Opinion: Secret diplomacy has failed and it is now time to think of new approaches
22 July 2020

In the second in a series of three commentaries on the consequences of the recent military clashes on the Armenia-Azerbaijan border, Azerbaijani political analyst Ahmad Alili says that recent events have changed a lot of things for Baku and will have far-reaching effects on the diplomatic mediation efforts also.  Secret diplomacy has failed and is causing more damage than it is creating constructive outcomes. It is time to think of alternative approaches, he argues.

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On 12 July 2020, Armenian and Azerbaijani Armed Forces faced each other at their international border. For Azerbaijan, the news, broken by Armenia Ministry of Defence sources, came as a surprise. Azerbaijan's military is concentrated in the Nagorno-Karabakh conflict zone, south to where the recent incidents occurred. During the first months of Prime Minister Pashinyan's tenure as the head of Armenia, Azerbaijan believed that the new Armenian Prime Minister had the vision to resolve the Nagorno-Karabakh conflict, and wanted to show goodwill. Baku redeployed its heavily equipped Armed Forces from the international border and replaced them with the relatively lightly equipped Border Service forces. It also agreed to a hot line between the military of the two sides. Both were meant to signal that Baku was not interested in increasing tension on the international border.

The recent outburst of violence was the biggest since the April 2016 escalation, even if it had a relatively smaller number of casualties: only 16 in total as far as is known at present, but the political and social consequences are extensive. The military escalation at the international border has changed a lot of things for Baku. These changes will shape the foreign policy of the Azerbaijani government in the coming years.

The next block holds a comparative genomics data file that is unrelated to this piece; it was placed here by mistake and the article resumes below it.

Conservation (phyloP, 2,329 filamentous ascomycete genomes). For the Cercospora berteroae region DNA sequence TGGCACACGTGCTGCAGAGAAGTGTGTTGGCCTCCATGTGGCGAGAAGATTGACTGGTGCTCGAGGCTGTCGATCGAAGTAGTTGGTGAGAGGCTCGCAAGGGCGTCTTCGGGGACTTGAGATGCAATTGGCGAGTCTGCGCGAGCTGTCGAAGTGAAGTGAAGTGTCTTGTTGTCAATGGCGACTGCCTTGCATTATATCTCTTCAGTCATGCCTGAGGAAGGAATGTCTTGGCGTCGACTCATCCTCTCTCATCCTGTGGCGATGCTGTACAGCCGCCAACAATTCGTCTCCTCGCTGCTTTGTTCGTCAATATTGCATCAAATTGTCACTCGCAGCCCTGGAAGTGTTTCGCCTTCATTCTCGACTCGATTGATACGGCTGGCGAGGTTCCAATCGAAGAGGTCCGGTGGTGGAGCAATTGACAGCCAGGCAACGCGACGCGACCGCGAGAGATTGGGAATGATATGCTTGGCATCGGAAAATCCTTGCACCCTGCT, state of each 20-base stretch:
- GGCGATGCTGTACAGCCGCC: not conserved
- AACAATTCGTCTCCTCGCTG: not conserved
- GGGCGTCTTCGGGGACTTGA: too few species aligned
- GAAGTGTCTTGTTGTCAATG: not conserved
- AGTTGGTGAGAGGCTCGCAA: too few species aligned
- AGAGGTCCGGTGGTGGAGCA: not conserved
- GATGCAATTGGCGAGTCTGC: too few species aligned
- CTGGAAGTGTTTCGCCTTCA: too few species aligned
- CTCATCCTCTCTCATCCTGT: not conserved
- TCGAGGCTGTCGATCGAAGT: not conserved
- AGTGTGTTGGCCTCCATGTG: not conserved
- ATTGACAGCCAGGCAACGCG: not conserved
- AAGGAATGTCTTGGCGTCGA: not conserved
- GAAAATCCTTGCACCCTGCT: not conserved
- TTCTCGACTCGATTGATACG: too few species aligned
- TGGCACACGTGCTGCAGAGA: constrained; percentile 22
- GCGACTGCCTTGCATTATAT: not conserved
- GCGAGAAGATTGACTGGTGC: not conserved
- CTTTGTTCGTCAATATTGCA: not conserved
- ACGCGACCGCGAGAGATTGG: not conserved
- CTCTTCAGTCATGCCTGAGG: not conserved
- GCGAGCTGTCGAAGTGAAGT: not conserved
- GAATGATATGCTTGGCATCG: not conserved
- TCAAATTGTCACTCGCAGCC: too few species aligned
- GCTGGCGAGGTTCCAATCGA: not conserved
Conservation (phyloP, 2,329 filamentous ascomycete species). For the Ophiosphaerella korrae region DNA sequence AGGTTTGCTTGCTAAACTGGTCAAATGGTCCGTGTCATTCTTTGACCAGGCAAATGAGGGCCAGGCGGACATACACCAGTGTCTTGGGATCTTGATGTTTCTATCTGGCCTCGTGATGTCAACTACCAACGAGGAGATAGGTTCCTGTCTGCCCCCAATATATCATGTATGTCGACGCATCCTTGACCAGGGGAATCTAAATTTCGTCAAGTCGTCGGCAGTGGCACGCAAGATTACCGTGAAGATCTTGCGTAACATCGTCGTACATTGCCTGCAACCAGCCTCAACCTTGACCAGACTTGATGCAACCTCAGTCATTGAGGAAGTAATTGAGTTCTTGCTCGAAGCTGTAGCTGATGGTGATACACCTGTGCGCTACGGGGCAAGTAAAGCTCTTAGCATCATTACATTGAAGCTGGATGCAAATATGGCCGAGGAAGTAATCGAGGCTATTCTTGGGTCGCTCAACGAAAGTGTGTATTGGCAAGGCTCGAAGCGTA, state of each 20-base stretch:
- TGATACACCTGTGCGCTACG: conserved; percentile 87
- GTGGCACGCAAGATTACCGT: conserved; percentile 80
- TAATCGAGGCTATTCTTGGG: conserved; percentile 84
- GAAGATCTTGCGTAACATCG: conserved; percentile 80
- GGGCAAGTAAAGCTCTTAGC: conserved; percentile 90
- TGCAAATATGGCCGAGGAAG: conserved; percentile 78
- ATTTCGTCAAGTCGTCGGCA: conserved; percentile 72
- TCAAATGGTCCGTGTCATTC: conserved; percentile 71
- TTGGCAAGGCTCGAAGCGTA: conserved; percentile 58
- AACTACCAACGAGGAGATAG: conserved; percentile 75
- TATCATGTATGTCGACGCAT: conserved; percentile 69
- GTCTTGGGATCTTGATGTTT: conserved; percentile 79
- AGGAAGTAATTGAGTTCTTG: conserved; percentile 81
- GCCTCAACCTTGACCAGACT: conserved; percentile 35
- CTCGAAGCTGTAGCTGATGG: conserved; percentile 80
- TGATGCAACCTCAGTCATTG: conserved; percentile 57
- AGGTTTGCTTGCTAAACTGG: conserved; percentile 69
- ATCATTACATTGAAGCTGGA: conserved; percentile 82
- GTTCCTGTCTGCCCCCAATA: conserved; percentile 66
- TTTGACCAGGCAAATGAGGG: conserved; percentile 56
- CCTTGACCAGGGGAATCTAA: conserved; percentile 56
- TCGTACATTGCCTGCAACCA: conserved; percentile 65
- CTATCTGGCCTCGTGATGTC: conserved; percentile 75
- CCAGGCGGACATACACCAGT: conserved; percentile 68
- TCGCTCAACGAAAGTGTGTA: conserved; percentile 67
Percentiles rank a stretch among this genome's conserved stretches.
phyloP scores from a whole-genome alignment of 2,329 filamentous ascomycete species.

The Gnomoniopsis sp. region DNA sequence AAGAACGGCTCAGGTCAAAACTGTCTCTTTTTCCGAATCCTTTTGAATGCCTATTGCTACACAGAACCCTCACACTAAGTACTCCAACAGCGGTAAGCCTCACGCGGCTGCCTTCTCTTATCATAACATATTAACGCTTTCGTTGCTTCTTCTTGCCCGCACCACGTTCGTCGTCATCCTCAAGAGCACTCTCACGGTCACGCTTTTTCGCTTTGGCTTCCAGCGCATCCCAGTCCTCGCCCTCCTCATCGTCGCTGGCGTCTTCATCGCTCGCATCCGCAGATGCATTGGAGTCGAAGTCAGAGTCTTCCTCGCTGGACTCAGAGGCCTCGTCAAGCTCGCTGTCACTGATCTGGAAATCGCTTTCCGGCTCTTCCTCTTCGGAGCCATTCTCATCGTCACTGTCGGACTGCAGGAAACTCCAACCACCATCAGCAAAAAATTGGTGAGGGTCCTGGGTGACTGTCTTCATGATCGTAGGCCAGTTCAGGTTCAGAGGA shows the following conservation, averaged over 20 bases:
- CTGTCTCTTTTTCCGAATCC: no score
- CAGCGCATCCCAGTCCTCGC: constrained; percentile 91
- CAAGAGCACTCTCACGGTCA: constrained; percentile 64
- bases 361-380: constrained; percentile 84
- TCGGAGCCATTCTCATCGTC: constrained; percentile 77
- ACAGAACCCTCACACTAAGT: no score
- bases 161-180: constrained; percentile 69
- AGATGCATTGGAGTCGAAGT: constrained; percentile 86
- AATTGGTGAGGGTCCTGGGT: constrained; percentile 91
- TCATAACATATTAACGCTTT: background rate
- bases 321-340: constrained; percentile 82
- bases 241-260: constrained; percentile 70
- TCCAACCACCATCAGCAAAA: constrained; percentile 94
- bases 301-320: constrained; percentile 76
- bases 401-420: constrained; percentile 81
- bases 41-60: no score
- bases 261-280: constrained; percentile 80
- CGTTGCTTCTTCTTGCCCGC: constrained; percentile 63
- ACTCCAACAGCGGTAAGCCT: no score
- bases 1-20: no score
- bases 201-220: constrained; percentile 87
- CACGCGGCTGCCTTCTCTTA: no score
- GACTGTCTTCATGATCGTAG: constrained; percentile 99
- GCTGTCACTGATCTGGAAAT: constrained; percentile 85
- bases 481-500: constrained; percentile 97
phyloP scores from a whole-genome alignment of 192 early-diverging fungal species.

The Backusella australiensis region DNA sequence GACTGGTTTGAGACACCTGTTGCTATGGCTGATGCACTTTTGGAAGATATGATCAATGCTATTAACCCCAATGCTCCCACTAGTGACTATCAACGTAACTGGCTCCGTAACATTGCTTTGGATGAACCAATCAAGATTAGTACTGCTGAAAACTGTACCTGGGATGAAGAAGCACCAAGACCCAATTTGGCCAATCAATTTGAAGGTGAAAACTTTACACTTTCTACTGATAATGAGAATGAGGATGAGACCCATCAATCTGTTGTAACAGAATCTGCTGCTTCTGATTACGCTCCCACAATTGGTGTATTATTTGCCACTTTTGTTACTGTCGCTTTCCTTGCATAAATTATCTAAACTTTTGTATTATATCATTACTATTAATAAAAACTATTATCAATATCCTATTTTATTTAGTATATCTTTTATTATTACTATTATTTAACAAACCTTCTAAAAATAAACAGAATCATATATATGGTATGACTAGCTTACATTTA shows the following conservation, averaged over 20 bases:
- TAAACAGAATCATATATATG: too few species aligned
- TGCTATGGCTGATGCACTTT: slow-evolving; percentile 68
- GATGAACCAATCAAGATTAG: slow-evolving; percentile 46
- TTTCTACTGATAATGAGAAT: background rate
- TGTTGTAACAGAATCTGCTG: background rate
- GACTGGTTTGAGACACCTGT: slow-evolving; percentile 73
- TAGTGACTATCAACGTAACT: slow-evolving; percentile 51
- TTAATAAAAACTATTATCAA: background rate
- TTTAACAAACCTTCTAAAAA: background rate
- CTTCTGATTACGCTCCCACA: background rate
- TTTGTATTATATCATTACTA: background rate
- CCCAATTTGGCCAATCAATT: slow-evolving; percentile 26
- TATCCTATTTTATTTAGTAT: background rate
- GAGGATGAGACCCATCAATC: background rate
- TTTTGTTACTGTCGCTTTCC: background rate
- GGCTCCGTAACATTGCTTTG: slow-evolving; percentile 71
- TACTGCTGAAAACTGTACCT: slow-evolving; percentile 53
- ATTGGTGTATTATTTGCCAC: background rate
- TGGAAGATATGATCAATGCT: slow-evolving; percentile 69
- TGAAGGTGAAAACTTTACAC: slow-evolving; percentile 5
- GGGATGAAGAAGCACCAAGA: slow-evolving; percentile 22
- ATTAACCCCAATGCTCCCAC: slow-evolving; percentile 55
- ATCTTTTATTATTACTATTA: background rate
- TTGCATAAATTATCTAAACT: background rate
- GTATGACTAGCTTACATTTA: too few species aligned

For Baku, the most significant result of the escalation was that it exposed that Moscow is not favouring Armenia (or at least an Armenia ruled by Prime Minister Pashinyan) in the conflict with Azerbaijan. Azerbaijan considers this hugely significant. Since the early 1990s, Yerevan was using its ties with Moscow to brand itself "Protected by Russia." All the rationale of Armenian foreign policy since the mid-1990s was to have Russian backing in case of an attack from Azerbaijan. It was natural that the Armenians were assuming that in case of an escalation on the international border with Azerbaijan, the Collective Security Treaty Organisation (CSTO) will have to step in on the Armenian side. It did not work. For the last ten years, Azerbaijan was actively purchasing weapons from Russia, hence buying Russian loyalty at the expense of its traditional strategic partner in the South Caucasus - Armenia. Besides, Baku was actively working to build strategic links with Belarus and Kazakhstan,  also members of CSTO. It paid off. The CSTO called an urgent meeting on the escalation at the Armenia and Azerbaijan international border, but that was suddenly and unexpectedly postponed. There were other signals which the think-tank community in Baku interpreted as the Kremlin signalling its positive attitude towards Azerbaijan. For example, some Russian media outlets with links with high-ranking officials in the Kremlin published results of opinion polls, according to which Russian respondents wanted their country to support Azerbaijan over Armenia in twice the number (32% and 16%, respectively). Despite questions about the credibility of the report, it was clear that the Kremlin was signalling positive messages to Azerbaijan. The Russian Ministry of Defence also quickly denied that the military drills that started in the Northern Caucasus had something to do with the escalation at the border with Azerbaijan. For many, this answered the question of whether Russia would stay neutral if the fighting continued.